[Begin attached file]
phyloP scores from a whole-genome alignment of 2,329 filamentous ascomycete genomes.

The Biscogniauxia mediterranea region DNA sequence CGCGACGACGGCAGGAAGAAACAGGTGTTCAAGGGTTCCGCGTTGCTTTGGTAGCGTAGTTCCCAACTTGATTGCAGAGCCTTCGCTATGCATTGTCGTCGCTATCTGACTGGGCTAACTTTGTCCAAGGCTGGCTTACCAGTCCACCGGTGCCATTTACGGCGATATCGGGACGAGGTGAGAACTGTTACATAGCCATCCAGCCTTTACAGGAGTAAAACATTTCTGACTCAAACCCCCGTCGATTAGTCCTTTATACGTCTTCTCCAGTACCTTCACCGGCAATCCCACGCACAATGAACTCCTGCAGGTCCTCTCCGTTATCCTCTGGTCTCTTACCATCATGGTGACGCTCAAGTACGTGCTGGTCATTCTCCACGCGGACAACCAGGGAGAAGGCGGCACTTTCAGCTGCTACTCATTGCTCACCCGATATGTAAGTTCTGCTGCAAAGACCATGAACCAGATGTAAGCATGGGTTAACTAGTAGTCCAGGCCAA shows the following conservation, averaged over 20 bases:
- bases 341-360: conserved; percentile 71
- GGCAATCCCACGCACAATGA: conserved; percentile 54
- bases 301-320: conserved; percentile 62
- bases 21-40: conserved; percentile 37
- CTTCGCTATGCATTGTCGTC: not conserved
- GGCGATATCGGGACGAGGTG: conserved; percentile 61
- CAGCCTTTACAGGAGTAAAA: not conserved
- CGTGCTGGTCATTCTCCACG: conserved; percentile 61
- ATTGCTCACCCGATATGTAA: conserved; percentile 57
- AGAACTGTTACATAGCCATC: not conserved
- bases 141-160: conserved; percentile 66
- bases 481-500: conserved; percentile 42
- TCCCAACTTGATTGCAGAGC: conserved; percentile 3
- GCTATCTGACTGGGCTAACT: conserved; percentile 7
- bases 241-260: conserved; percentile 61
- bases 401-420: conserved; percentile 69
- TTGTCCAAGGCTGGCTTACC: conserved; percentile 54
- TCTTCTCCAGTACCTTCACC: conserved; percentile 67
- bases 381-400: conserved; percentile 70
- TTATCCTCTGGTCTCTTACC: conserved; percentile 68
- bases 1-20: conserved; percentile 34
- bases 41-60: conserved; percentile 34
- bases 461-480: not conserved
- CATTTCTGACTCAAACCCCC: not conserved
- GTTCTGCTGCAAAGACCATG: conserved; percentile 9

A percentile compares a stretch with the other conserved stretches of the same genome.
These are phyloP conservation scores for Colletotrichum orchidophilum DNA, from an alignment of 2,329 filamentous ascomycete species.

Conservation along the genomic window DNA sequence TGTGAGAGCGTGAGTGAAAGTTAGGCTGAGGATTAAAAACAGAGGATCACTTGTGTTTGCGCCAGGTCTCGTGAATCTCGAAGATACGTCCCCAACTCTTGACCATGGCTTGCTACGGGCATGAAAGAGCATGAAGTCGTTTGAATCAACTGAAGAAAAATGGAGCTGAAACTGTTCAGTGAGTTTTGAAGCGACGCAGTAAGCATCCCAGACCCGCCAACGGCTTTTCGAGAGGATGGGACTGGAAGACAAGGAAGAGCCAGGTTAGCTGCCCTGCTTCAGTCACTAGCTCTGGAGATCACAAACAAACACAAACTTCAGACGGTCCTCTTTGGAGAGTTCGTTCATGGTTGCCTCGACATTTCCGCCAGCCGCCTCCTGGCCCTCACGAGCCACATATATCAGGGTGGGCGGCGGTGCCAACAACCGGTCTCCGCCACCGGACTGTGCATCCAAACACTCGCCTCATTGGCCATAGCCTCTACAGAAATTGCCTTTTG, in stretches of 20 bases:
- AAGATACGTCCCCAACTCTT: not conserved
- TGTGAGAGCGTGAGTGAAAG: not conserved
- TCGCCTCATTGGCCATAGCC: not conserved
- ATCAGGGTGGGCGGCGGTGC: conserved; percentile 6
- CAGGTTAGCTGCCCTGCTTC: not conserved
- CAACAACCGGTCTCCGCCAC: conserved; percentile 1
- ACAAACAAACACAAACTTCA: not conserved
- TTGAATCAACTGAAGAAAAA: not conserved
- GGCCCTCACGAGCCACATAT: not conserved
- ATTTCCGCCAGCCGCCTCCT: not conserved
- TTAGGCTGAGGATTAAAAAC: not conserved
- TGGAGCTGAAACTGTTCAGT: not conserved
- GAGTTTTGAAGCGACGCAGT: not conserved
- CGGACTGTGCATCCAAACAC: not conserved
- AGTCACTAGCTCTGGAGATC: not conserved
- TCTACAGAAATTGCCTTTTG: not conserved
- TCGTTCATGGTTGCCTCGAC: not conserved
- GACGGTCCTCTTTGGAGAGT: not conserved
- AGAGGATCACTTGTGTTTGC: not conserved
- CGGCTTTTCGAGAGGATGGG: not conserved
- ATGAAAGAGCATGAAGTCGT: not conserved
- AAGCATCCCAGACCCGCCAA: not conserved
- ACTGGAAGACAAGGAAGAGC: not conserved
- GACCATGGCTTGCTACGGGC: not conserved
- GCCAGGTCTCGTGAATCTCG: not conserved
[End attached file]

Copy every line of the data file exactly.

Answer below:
phyloP scores from a whole-genome alignment of 2,329 filamentous ascomycete genomes.

The Biscogniauxia mediterranea region DNA sequence CGCGACGACGGCAGGAAGAAACAGGTGTTCAAGGGTTCCGCGTTGCTTTGGTAGCGTAGTTCCCAACTTGATTGCAGAGCCTTCGCTATGCATTGTCGTCGCTATCTGACTGGGCTAACTTTGTCCAAGGCTGGCTTACCAGTCCACCGGTGCCATTTACGGCGATATCGGGACGAGGTGAGAACTGTTACATAGCCATCCAGCCTTTACAGGAGTAAAACATTTCTGACTCAAACCCCCGTCGATTAGTCCTTTATACGTCTTCTCCAGTACCTTCACCGGCAATCCCACGCACAATGAACTCCTGCAGGTCCTCTCCGTTATCCTCTGGTCTCTTACCATCATGGTGACGCTCAAGTACGTGCTGGTCATTCTCCACGCGGACAACCAGGGAGAAGGCGGCACTTTCAGCTGCTACTCATTGCTCACCCGATATGTAAGTTCTGCTGCAAAGACCATGAACCAGATGTAAGCATGGGTTAACTAGTAGTCCAGGCCAA shows the following conservation, averaged over 20 bases:
- bases 341-360: conserved; percentile 71
- GGCAATCCCACGCACAATGA: conserved; percentile 54
- bases 301-320: conserved; percentile 62
- bases 21-40: conserved; percentile 37
- CTTCGCTATGCATTGTCGTC: not conserved
- GGCGATATCGGGACGAGGTG: conserved; percentile 61
- CAGCCTTTACAGGAGTAAAA: not conserved
- CGTGCTGGTCATTCTCCACG: conserved; percentile 61
- ATTGCTCACCCGATATGTAA: conserved; percentile 57
- AGAACTGTTACATAGCCATC: not conserved
- bases 141-160: conserved; percentile 66
- bases 481-500: conserved; percentile 42
- TCCCAACTTGATTGCAGAGC: conserved; percentile 3
- GCTATCTGACTGGGCTAACT: conserved; percentile 7
- bases 241-260: conserved; percentile 61
- bases 401-420: conserved; percentile 69
- TTGTCCAAGGCTGGCTTACC: conserved; percentile 54
- TCTTCTCCAGTACCTTCACC: conserved; percentile 67
- bases 381-400: conserved; percentile 70
- TTATCCTCTGGTCTCTTACC: conserved; percentile 68
- bases 1-20: conserved; percentile 34
- bases 41-60: conserved; percentile 34
- bases 461-480: not conserved
- CATTTCTGACTCAAACCCCC: not conserved
- GTTCTGCTGCAAAGACCATG: conserved; percentile 9

A percentile compares a stretch with the other conserved stretches of the same genome.
These are phyloP conservation scores for Colletotrichum orchidophilum DNA, from an alignment of 2,329 filamentous ascomycete species.

Conservation along the genomic window DNA sequence TGTGAGAGCGTGAGTGAAAGTTAGGCTGAGGATTAAAAACAGAGGATCACTTGTGTTTGCGCCAGGTCTCGTGAATCTCGAAGATACGTCCCCAACTCTTGACCATGGCTTGCTACGGGCATGAAAGAGCATGAAGTCGTTTGAATCAACTGAAGAAAAATGGAGCTGAAACTGTTCAGTGAGTTTTGAAGCGACGCAGTAAGCATCCCAGACCCGCCAACGGCTTTTCGAGAGGATGGGACTGGAAGACAAGGAAGAGCCAGGTTAGCTGCCCTGCTTCAGTCACTAGCTCTGGAGATCACAAACAAACACAAACTTCAGACGGTCCTCTTTGGAGAGTTCGTTCATGGTTGCCTCGACATTTCCGCCAGCCGCCTCCTGGCCCTCACGAGCCACATATATCAGGGTGGGCGGCGGTGCCAACAACCGGTCTCCGCCACCGGACTGTGCATCCAAACACTCGCCTCATTGGCCATAGCCTCTACAGAAATTGCCTTTTG, in stretches of 20 bases:
- AAGATACGTCCCCAACTCTT: not conserved
- TGTGAGAGCGTGAGTGAAAG: not conserved
- TCGCCTCATTGGCCATAGCC: not conserved
- ATCAGGGTGGGCGGCGGTGC: conserved; percentile 6
- CAGGTTAGCTGCCCTGCTTC: not conserved
- CAACAACCGGTCTCCGCCAC: conserved; percentile 1
- ACAAACAAACACAAACTTCA: not conserved
- TTGAATCAACTGAAGAAAAA: not conserved
- GGCCCTCACGAGCCACATAT: not conserved
- ATTTCCGCCAGCCGCCTCCT: not conserved
- TTAGGCTGAGGATTAAAAAC: not conserved
- TGGAGCTGAAACTGTTCAGT: not conserved
- GAGTTTTGAAGCGACGCAGT: not conserved
- CGGACTGTGCATCCAAACAC: not conserved
- AGTCACTAGCTCTGGAGATC: not conserved
- TCTACAGAAATTGCCTTTTG: not conserved
- TCGTTCATGGTTGCCTCGAC: not conserved
- GACGGTCCTCTTTGGAGAGT: not conserved
- AGAGGATCACTTGTGTTTGC: not conserved
- CGGCTTTTCGAGAGGATGGG: not conserved
- ATGAAAGAGCATGAAGTCGT: not conserved
- AAGCATCCCAGACCCGCCAA: not conserved
- ACTGGAAGACAAGGAAGAGC: not conserved
- GACCATGGCTTGCTACGGGC: not conserved
- GCCAGGTCTCGTGAATCTCG: not conserved